"Twenty years ago, Iran and North Korea (along with China, Syria, and Iraq) were minor nuclear nuisances compared to the Soviet Union, whose huge nuclear arsenal posed a threat of apocalyptic proportions to the United States and U.S. allies. The main U.S. nuclear strike plan, known as the Single Integrated Operational Plan, or SIOP, envisioned rapid strikes by U.S. strategic forces against a Soviet target set consisting of some 16,000 targets. Since the U.S. strategic arsenal was brimming over at the time with upwards of 13,000 nuclear weapons, a full-scale assault on the Soviet Union would have left it a smoking, radiating ruin with over one-hundred million dead and at least as many wounded and sick. The comparably over-sized Soviet strategic arsenal would have inflicted even greater destruction on the United States, Western Europe and Japan. The collective overkill in the two arsenals would have left their respective countries and much of the rest of the northern hemisphere in total ruins and agony" (Blair CDI Obsession Sep 19 05).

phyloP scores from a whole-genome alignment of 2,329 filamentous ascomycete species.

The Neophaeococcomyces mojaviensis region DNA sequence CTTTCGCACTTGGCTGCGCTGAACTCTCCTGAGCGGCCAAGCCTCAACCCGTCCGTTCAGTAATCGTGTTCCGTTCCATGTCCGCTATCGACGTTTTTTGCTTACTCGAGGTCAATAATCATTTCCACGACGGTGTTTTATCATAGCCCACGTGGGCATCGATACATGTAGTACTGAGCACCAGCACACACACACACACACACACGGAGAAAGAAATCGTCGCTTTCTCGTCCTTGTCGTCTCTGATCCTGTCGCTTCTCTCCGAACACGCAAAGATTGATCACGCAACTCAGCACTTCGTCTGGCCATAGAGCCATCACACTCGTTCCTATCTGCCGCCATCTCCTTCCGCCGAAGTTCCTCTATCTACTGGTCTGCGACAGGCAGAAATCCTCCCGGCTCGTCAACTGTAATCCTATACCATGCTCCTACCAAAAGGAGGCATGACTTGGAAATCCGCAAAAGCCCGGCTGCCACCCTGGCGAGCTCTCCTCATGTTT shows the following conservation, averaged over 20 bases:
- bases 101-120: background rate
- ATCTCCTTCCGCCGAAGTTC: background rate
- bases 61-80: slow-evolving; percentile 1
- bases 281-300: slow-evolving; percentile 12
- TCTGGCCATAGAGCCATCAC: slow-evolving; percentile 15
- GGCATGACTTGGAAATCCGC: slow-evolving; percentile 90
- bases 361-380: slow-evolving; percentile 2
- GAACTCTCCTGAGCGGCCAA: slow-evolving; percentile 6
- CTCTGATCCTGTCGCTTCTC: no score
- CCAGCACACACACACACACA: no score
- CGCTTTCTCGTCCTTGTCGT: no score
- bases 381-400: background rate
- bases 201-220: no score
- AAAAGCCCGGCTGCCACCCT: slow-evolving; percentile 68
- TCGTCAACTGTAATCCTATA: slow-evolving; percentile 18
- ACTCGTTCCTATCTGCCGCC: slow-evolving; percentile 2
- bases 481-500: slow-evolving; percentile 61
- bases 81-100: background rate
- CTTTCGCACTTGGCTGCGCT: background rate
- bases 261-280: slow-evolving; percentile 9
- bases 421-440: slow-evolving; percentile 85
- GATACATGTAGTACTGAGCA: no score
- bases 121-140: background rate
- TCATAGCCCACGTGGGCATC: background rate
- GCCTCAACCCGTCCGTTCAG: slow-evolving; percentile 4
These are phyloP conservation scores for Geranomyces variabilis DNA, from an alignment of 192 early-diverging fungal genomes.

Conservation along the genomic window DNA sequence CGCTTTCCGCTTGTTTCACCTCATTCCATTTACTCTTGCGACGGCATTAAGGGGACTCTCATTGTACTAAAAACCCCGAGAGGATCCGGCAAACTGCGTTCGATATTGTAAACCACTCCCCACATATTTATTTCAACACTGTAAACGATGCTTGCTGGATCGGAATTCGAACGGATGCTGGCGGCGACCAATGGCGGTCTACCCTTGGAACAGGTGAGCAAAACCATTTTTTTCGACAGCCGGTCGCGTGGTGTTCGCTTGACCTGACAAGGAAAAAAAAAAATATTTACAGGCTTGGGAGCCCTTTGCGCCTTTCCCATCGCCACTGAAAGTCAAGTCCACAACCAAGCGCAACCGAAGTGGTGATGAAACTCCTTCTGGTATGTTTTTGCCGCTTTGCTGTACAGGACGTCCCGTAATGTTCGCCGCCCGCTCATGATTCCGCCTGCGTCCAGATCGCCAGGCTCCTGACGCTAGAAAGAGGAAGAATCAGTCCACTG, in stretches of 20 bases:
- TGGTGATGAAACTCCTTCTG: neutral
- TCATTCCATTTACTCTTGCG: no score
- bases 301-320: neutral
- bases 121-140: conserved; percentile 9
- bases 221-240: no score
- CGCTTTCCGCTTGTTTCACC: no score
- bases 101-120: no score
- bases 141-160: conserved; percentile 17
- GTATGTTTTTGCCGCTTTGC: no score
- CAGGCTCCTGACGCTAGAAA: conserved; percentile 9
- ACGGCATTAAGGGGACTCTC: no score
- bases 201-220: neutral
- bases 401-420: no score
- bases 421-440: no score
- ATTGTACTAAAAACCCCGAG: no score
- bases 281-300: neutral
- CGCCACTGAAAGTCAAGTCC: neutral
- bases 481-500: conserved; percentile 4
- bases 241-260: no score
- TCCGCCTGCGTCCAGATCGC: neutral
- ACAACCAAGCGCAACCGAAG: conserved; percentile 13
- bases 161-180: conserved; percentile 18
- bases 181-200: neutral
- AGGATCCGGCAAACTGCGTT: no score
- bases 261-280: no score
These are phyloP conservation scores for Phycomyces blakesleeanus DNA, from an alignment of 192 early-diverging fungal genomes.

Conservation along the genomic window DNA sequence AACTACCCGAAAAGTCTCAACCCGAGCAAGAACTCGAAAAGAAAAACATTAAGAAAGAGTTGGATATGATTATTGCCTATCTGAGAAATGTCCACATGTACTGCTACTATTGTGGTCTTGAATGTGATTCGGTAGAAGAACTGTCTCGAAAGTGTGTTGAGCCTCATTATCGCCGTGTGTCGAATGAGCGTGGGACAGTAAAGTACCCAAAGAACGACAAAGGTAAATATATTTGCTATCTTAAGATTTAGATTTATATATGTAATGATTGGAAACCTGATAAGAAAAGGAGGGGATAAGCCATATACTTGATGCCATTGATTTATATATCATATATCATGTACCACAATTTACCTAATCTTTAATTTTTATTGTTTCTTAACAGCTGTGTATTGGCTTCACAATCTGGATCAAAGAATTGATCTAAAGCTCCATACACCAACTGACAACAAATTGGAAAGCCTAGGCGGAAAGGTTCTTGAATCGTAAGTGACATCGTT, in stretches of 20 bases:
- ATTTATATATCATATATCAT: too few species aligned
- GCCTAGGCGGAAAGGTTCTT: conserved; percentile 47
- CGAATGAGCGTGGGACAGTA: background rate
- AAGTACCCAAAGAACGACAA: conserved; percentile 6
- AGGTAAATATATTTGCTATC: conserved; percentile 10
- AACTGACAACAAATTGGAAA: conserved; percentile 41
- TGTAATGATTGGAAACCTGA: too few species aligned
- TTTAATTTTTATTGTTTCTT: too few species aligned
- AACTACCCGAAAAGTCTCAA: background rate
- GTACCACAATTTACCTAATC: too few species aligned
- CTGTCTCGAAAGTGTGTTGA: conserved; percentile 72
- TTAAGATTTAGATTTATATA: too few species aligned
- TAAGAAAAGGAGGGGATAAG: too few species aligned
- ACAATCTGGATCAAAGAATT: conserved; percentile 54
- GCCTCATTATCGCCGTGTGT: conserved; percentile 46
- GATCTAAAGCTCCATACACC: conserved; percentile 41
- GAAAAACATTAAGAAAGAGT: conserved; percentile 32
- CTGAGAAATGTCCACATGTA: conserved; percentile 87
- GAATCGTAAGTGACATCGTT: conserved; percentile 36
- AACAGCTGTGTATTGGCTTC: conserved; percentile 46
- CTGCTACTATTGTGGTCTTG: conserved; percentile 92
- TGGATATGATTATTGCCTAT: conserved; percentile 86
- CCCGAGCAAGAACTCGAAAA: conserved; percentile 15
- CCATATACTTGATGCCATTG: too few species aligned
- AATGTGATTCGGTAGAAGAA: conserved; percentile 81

"America’s and the world’s concern over Iran’s future nukes and North Korea’s virtual small arsenal of nukes is warranted, but the solution to this proliferation will not be found in the U.S. nuclear planners’ kitbag. The war gamers lost their credibility and perspective on the utility of U.S. nukes in dealing with nuclear rogue states over two decades ago. They are still living in that strange dreamland" (Blair CDI Obsession Sep 19 05).

Iran and N Korea were not credible threats then and they are not credible threats now.

Jephraim Gundzik, who is president of a company that provides emerging markets investment risk analysis to individuals and institutions, finds the same "shallow diplomacy" and "diplomatic ineptitude" in nuclear negotiations with both Iran and North Korea. quote "The US and the European Union presuppose the evil intentions of North Korea and Iran.